Mrs. Rocco, however, maintains that Tucker does not support Appellees' position. In Tucker, the cause of action was legal malpractice, not tortious interference with a business relationship. 484 So.2d at 1371. The attorney/defendant maintained his office in Broward County but undertook a condominium conversion in Dade County. His deficient performance took place at his desk in Broward County, but the cause of action accrued in Dade County because that is where the economic impact of his negligence occurred. The Third District affirmed the trial court's denial of the challenge to the venue selection of Dade County. Id. at 1372.

Mrs. Rocco argues that just as the negligent act of the Tucker attorney in Broward County did not result in the cause of action accruing until the result of that act manifested in Dade County, Mr. Kelly's delivery of the documents in Hillsborough County did not result in the cause of action accruing until the impact of that delivery allegedly influenced the probate proceedings and caused Mrs. Rocco to pay the sums required by the second settlement agreement, both of which occurred in Manatee County. Mrs. Rocco also cites Wincor v. Cedars HealthCare Group, Ltd., 695 So.2d 924 (Fla. 4th DCA 1997), and Ivey, 502 So.2d 22, in support of her argument that the negligent delivery of the confidential material in Hillsborough County did not result in the cause of action accruing until the manifestation of the resulting impact occurred in Manatee County.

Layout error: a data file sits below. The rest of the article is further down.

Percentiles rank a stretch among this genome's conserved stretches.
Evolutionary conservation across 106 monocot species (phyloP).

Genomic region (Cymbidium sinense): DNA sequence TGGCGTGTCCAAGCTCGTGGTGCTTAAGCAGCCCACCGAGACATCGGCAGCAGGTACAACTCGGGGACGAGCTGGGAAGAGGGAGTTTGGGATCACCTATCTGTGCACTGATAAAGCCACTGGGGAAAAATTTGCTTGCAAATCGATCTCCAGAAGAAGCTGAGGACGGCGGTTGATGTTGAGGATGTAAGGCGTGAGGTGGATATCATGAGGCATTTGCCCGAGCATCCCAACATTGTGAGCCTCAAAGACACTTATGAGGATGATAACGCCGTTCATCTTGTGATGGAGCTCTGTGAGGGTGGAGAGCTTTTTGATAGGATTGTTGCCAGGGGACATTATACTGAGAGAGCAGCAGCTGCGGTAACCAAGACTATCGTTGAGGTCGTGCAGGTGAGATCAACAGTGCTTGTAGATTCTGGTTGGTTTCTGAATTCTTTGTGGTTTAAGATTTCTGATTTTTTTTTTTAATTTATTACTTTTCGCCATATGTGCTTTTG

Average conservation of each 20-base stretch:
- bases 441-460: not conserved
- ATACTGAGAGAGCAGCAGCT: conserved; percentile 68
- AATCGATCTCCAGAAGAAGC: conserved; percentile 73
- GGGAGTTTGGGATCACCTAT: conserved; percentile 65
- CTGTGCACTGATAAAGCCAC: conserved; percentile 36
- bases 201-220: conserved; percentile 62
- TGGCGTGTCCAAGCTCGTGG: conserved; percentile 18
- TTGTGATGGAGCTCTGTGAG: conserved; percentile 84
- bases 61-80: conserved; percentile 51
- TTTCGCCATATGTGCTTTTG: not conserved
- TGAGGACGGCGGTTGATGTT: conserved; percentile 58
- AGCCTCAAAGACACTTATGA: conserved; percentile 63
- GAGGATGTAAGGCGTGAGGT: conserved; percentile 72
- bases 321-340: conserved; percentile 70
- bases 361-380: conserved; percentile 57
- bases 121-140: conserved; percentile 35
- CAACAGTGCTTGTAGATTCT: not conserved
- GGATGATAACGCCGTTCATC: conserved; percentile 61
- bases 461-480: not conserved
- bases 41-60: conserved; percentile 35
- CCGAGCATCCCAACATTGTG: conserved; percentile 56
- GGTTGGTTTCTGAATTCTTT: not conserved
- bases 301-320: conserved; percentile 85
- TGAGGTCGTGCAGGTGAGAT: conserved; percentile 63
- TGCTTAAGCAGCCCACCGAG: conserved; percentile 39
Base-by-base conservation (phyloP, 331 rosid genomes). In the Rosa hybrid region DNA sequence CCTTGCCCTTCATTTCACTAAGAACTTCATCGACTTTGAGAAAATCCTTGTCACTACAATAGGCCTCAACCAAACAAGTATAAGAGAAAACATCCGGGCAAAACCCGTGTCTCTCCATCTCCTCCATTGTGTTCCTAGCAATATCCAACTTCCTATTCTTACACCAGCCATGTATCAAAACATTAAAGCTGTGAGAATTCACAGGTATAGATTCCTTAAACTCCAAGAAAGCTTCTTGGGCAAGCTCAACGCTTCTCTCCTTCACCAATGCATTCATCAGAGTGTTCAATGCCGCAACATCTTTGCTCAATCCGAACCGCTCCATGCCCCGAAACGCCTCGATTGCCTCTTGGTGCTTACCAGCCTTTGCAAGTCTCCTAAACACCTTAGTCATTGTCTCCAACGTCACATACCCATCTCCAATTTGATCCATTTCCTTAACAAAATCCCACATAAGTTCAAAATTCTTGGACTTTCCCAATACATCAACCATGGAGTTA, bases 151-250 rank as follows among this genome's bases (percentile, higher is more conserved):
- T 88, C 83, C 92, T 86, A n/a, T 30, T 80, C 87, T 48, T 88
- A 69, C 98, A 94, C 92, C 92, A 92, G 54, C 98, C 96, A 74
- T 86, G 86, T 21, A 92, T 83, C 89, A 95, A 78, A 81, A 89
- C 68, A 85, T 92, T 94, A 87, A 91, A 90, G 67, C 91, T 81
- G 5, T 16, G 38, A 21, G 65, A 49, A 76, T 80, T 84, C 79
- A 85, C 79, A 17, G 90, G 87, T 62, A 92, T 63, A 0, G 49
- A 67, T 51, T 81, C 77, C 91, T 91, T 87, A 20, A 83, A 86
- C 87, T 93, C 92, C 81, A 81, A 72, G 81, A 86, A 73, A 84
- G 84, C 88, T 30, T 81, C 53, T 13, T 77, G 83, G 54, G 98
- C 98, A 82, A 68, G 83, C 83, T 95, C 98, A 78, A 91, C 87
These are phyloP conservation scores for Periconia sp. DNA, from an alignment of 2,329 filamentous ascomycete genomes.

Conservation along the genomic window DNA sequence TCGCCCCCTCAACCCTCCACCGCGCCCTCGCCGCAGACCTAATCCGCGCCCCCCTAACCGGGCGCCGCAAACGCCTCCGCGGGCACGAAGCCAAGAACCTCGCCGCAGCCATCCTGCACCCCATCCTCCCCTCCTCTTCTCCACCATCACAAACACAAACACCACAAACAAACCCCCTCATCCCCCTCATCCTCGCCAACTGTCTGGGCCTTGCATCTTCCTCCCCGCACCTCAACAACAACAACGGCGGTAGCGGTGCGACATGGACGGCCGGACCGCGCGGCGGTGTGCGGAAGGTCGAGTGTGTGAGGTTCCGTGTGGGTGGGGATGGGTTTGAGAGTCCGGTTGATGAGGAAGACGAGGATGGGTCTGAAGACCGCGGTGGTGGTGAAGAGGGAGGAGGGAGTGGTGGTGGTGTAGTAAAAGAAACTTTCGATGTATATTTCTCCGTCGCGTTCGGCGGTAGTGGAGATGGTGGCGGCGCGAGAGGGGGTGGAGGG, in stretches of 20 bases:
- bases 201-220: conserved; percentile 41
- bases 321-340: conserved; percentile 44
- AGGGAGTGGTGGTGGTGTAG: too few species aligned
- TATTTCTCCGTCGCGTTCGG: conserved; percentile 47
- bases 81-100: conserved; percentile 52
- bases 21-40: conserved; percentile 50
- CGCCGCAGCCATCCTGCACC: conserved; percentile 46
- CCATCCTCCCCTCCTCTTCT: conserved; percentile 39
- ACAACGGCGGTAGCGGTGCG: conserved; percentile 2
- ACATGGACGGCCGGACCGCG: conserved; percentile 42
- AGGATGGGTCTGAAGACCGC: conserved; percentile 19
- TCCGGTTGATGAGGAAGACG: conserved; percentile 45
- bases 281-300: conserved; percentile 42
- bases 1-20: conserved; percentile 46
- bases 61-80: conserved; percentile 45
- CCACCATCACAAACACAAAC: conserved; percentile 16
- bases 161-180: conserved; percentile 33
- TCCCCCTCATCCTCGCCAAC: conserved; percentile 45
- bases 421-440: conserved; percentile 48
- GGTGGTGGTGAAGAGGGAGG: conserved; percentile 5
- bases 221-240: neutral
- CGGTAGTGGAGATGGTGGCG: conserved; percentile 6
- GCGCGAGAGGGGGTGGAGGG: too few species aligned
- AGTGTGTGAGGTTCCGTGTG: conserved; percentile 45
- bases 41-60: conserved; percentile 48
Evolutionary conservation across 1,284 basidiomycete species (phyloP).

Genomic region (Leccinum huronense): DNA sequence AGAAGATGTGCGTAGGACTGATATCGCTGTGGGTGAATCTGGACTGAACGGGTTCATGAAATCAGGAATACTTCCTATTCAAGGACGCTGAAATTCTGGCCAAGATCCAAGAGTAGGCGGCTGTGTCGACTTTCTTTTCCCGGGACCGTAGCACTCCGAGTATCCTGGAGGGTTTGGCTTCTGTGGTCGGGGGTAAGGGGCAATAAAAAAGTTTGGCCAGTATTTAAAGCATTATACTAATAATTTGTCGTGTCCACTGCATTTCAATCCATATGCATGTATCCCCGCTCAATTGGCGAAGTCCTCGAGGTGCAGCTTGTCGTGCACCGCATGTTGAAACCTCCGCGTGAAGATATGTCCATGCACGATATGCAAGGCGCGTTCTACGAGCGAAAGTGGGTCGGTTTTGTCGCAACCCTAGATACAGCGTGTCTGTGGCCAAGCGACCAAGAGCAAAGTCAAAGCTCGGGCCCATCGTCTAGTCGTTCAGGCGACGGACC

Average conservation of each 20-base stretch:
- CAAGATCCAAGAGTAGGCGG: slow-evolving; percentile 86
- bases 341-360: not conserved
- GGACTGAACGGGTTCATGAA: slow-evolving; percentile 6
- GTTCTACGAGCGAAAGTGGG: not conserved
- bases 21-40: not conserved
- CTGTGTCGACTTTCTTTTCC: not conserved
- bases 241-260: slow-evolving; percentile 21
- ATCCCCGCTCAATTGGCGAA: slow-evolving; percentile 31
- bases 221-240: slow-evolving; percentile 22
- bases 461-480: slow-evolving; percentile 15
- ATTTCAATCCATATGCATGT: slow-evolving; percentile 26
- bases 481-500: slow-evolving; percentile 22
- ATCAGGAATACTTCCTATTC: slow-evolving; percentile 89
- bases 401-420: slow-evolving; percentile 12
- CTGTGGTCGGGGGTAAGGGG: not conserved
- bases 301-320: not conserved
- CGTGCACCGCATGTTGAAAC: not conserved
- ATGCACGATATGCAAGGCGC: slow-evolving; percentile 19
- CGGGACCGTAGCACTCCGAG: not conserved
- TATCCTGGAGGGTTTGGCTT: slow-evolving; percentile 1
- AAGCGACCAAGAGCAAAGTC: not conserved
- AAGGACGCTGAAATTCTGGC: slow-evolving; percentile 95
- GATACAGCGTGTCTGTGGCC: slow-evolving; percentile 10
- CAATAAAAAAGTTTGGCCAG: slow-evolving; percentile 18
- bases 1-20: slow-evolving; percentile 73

Citing Langan, the trial court determined that the cause of action accrued in Hillsborough County because the "overt acts" occurred in Hillsborough County. As such, the trial court denied Appellees' motion to dismiss but granted their motion to transfer to Hillsborough County. We conclude that the trial court erred in determining that the cause of action accrued in Hillsborough County. We agree that this court in Langan determined that for a claim of tortious interference with a business relationship, the location of the communication would be the site of the accrual of the cause of action. That is, the defendant is liable at that point because the defamatory remarks have caused their injury. See 743 So.2d at 1178 ("[T]he damage . . . was the loss of the business relationship, not the failure to receive payments on the contracts."). Such a claim, however, is distinguishable from the cause of action herein. The key to the distinction 116*116 is the location of the last action that would render the defendant liable for the tort. See Tucker, 484 So.2d at 1371.